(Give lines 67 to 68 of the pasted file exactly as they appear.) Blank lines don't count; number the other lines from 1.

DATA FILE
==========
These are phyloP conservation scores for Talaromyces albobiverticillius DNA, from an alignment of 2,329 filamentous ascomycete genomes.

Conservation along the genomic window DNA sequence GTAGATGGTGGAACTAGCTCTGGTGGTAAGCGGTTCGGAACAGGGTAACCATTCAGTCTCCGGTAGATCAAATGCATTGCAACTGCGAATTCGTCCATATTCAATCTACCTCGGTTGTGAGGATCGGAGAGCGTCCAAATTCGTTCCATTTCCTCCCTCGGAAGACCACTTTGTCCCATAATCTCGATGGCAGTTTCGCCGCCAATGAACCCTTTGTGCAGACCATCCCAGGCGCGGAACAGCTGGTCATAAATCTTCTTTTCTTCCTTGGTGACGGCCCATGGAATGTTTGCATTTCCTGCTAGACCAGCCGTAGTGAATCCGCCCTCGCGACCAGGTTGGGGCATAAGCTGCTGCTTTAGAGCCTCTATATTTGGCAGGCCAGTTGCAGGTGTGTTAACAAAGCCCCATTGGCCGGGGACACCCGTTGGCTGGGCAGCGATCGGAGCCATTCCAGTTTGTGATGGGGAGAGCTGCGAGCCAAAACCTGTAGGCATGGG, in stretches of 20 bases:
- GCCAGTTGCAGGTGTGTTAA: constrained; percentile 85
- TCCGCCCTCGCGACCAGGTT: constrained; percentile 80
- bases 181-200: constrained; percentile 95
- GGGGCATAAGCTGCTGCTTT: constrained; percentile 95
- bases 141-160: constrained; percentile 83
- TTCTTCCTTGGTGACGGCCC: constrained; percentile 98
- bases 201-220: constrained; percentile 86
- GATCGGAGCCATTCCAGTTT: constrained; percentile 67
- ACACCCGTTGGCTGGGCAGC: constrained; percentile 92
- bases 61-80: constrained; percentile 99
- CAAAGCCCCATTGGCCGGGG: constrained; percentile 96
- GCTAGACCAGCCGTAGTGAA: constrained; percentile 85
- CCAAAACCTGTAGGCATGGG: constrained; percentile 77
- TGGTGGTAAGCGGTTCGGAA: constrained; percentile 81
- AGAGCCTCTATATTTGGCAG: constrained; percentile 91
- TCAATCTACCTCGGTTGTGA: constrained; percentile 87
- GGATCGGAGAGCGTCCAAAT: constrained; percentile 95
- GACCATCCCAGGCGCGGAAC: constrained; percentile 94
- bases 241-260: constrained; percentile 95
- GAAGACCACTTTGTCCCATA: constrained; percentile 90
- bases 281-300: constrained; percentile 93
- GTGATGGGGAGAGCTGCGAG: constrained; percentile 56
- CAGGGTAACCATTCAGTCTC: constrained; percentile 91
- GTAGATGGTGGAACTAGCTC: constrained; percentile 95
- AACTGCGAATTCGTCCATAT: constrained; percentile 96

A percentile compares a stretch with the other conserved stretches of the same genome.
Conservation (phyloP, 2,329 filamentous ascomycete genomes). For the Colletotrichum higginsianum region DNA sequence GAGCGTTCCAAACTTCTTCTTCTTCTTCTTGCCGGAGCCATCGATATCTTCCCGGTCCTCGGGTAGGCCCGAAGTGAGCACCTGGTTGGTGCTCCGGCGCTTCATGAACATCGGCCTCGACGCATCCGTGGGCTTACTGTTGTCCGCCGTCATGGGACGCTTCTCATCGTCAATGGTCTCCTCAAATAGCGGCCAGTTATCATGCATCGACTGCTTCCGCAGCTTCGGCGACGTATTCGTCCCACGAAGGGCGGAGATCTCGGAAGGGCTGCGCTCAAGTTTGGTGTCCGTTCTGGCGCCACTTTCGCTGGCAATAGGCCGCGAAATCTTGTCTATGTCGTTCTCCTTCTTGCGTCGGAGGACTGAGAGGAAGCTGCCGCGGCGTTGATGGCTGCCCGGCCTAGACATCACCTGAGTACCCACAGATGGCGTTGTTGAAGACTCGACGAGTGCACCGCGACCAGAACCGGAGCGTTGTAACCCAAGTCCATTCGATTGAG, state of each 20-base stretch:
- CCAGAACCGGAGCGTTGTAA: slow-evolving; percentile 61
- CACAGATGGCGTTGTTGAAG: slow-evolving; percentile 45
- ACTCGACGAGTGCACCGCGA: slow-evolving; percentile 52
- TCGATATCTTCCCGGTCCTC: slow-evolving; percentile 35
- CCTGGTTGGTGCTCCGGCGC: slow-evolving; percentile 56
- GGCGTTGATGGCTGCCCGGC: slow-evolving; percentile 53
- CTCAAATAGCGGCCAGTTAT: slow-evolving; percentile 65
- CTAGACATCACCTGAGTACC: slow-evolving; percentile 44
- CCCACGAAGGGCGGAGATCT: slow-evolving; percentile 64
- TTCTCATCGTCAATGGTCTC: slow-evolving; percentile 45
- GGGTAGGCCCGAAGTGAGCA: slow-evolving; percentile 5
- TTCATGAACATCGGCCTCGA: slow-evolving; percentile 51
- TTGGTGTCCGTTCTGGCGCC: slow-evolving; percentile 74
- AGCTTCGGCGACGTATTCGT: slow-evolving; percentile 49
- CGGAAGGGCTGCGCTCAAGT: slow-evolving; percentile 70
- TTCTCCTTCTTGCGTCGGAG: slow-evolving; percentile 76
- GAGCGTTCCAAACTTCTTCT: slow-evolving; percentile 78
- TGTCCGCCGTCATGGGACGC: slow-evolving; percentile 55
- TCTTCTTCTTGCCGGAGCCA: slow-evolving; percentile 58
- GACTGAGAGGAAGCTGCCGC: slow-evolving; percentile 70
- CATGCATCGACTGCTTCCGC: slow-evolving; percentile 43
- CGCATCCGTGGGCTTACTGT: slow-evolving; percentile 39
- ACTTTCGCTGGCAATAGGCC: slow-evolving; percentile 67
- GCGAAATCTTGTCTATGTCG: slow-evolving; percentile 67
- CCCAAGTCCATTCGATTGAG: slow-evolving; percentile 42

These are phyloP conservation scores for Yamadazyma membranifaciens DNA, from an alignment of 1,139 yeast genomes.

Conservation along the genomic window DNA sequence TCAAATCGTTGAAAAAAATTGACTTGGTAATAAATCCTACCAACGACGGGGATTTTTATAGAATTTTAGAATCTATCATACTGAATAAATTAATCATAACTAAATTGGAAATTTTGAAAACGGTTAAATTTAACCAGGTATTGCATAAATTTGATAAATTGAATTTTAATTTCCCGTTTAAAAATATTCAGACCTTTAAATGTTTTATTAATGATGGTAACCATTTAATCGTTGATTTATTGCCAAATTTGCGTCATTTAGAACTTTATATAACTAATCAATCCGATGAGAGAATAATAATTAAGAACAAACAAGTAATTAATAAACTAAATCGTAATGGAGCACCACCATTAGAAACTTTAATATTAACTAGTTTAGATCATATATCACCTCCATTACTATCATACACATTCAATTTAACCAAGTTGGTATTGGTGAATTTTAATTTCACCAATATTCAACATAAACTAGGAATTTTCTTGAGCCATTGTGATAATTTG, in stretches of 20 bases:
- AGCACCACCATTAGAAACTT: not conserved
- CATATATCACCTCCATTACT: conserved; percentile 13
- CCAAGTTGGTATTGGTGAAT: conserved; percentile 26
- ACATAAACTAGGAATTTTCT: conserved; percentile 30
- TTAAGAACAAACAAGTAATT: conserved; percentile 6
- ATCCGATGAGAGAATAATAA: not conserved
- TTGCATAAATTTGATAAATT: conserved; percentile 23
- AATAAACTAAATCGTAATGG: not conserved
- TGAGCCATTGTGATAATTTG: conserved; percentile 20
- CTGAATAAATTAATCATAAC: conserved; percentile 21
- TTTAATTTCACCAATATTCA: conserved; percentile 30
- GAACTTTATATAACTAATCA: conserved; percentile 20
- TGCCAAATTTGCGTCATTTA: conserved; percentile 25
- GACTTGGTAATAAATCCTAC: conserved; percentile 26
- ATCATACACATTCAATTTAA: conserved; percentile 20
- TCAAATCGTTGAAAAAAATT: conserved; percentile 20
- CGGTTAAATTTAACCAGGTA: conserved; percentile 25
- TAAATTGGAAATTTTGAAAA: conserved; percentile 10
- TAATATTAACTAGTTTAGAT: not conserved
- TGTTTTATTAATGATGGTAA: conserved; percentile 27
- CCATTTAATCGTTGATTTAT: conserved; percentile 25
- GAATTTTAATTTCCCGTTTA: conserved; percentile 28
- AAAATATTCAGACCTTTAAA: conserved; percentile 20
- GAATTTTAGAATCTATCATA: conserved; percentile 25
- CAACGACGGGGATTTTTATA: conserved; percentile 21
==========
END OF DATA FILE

- TTTAATTTCACCAATATTCA: conserved; percentile 30
- GAACTTTATATAACTAATCA: conserved; percentile 20